For more than a year, the international community has dithered and delayed action to stop the bloodshed in Syria, and there is no end in sight.

But the biggest beneficiary of the world’s inaction lies next door in Iran.

The Iranian regime has seen a world community unwilling and unable to stop a ruthless dictator from killing his own people. And Iran’s leaders have surely calculated that the world will never act to stop them from obtaining a nuclear weapon.

The reasons for the world’s inaction in Syria are myriad.

Major powers such as Russia and China would rather see Assad murder his own people than see Syria become a precedent for possible action against their autocratic regimes. The Arab League has grown weary of Western and military intervention after watching Libya descend into chaos.

Syria is a major player in the region, and there is fear of who (or what) would fill the void left by Assad. The West is also concerned about arming and aiding al- Qaida and other terrorist groups in Syria. Finally, the thought of Assad using chemical weapons (or those weapons falling into the wrong hands) has also delayed action.

But there are equally strong arguments for taking bolder action in Syria.

Among them, the need to protect the Syrian people in their struggle for freedom and democracy. The fact that the world’s past tolerance for Middle Eastern autocrats is directly responsible for the rise of terrorism and extremism in the region. And if Assad falls without our help, we may not have influence with the new Syrian government as it democratizes.

The situation in Syria is complex. But in the end, it should be easy for the world community to take decisive action to stop a despot from killing his own people.

It has not been. The Annan peace plan is going nowhere, and its best-case scenario is probably one where Assad remains in power. Russia and China continue to block any meaningful action at the UN. And the Arab states appear unwilling to take meaningful action to stop the slaughter.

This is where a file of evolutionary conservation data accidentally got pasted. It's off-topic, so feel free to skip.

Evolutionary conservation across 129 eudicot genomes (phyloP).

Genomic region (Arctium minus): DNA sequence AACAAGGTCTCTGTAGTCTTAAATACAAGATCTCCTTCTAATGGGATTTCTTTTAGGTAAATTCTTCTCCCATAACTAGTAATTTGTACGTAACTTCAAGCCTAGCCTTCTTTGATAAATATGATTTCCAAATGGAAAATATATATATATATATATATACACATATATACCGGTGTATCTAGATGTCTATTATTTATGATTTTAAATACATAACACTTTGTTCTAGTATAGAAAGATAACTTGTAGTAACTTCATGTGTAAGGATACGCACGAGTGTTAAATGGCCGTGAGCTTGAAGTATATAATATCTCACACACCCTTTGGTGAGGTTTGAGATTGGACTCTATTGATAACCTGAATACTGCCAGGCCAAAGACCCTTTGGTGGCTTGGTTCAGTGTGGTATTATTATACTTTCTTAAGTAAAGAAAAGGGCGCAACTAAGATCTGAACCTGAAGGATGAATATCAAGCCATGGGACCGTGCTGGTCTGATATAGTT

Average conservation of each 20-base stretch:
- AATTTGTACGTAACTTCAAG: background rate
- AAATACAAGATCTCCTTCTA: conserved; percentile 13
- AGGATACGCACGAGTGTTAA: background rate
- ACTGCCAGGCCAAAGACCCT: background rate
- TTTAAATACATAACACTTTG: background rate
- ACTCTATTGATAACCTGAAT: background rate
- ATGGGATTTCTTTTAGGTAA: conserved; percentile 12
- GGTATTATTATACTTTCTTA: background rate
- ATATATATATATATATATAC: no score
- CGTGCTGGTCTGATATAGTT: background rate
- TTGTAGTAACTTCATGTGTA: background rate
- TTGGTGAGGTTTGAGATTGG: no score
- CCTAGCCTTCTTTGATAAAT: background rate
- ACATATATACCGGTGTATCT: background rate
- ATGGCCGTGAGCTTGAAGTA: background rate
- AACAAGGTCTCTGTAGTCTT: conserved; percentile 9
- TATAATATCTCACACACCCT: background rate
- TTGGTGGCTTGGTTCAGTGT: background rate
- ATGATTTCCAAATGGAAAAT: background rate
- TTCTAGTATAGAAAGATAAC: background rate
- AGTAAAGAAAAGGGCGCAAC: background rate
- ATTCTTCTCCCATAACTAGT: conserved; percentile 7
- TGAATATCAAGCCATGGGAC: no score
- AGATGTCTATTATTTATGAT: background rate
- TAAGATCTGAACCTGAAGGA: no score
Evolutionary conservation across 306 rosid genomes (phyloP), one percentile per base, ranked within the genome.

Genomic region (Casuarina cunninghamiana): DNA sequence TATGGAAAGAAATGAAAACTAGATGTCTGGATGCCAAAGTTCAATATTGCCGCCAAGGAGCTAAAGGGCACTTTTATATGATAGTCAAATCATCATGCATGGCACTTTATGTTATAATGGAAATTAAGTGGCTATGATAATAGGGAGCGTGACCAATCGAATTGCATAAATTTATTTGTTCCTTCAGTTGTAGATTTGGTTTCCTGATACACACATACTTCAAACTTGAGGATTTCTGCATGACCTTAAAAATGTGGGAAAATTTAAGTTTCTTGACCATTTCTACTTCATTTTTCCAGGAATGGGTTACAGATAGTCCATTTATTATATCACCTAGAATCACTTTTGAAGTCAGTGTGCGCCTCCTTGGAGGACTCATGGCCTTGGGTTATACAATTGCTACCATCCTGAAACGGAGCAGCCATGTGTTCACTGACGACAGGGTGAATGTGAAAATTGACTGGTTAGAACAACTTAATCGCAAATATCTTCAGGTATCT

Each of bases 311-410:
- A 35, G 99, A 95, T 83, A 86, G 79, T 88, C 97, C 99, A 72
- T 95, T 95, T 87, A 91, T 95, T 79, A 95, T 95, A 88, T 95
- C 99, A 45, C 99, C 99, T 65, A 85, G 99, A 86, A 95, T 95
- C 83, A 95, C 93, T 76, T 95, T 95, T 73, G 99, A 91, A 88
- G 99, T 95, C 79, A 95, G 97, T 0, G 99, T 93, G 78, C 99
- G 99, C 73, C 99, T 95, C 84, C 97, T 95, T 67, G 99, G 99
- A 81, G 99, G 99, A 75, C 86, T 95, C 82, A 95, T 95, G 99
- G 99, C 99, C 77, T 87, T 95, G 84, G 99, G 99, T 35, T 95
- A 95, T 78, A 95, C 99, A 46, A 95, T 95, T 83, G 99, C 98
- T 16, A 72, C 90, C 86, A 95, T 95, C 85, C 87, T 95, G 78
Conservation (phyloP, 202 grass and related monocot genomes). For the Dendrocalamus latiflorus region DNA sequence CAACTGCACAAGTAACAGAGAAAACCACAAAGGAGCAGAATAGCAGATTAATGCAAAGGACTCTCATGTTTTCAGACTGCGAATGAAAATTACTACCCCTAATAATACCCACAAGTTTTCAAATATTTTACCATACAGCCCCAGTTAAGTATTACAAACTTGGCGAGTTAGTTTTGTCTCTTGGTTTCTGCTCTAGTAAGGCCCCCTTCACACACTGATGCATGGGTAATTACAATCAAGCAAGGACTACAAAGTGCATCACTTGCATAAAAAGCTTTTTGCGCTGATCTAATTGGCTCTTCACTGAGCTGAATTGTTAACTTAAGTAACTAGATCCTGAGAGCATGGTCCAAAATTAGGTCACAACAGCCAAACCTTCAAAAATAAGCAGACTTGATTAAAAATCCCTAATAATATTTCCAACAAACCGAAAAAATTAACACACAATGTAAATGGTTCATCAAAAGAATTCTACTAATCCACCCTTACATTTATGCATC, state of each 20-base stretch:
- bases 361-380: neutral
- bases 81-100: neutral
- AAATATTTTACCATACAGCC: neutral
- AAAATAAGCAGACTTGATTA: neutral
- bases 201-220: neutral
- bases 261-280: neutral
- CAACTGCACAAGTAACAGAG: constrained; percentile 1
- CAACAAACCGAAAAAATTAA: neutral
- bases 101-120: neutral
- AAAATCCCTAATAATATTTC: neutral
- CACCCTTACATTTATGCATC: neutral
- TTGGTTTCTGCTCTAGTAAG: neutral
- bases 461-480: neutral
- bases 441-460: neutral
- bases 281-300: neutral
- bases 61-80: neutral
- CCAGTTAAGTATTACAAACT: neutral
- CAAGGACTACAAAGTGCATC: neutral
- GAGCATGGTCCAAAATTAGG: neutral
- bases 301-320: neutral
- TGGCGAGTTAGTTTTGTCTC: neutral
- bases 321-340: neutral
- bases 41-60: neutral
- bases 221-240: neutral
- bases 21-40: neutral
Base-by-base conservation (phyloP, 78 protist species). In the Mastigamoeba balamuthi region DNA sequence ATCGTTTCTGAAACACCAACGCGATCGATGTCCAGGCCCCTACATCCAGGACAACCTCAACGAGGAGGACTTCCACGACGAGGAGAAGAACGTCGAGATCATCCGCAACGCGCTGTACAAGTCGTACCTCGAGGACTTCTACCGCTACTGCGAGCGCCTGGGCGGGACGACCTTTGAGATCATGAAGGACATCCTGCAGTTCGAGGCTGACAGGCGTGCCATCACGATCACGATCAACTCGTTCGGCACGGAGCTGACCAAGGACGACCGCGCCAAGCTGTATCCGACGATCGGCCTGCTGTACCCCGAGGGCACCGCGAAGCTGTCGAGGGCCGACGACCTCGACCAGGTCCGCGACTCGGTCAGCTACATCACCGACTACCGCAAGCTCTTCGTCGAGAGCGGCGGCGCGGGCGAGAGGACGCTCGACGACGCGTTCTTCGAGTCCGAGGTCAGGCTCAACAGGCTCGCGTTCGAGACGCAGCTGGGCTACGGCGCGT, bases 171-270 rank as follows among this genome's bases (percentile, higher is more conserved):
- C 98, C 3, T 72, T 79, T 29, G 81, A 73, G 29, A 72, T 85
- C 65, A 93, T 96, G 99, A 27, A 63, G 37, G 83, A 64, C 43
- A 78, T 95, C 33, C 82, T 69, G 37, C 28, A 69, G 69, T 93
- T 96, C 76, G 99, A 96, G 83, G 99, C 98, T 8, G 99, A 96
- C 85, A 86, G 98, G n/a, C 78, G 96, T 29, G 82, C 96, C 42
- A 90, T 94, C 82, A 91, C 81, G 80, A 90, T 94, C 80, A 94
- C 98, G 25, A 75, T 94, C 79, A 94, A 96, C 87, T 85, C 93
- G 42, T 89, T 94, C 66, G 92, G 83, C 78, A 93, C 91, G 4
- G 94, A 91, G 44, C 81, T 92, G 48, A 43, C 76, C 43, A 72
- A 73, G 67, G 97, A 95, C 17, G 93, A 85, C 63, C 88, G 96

This inaction is disastrous for the people of Syria. But it’s also disastrous for the world, because it will embolden Iran in its pursuit of a nuclear weapon.

The inaction in Syria means the international community will never embrace meaningful sanctions on Iran. It practically guarantees that Iran will never negotiate in good faith with the world community. It means that regime change in Iran, our best hope for stopping a nuclear weapons program, is probably an unrealistic option at this point. And it means that Iran (rightly) believes there will never be international consensus for a military operation if all diplomatic efforts fail.

If the US can’t get international support to stop the bloodshed in Syria, it’s a guarantee we won’t be able to get international support for meaningful sanctions on Iran. Russia and China have publicly opposed stringent sanctions, and their position appears inflexible.

Furthermore, even our allies such as India and South Korea continue to purchase oil from Iran. Granted, sanctions were never likely to stop Iran’s nuclear weapons program. But it’s becoming increasingly clear that Iran knows that truly multilateral sanctions will never materialize.

Critics of my argument will say that the US-European sanctions have forced Iran to the negotiating table. They would be wrong. While Iran may be at the negotiating table, it has no interest in doing any real negotiating. As it has done in the past, Iran will offer false or meaningless concessions in a bid to delay international action as it continues to develop its nuclear program. After seeing what’s happened in Syria, Iran knows there will be no consequences if negotiations fail. Iran will simply use negotiations and the promises of concessions as an excuse for Russia, China and some European powers to oppose further action against Iran.

The world’s inaction in Syria is also benefiting Tehran because it has demoralized democracy activists inside Iran. Regime change in Tehran is probably our best chance of avoiding a nuclear Iran. That’s why the world’s appalling response to the 2009 Green Revolution was one of the biggest foreign policy errors in recent memory. Had the Green Revolution succeeded, there’s a good chance the Iranian weapons program would now be defunct.

Instead, the mullahs continue to press ahead with the program.

And thanks to the world’s dithering on Syria, we’re unlikely to see any new democratic movement arise in the country. The Iranian regime has spent the past three years jailing and murdering prominent dissidents.

And now, after seeing the world fail to react to the 10,000 dead in Syria, the Iranian people know that the international community will not come to their aid if they rise up again.

All of this means that Iran will continue pressing ahead with its nuclear program. And it means that a military attack, which the international community fears so much, might unfortunately become the only realistic option for stopping the program. The international community continues to oppose any action on Iran without UN support. But because of its failure to achieve consensus on issues such as Syria, action outside of the UN appears more likely.

The writer is a former White House staffer who is pursuing a PhD in political science.

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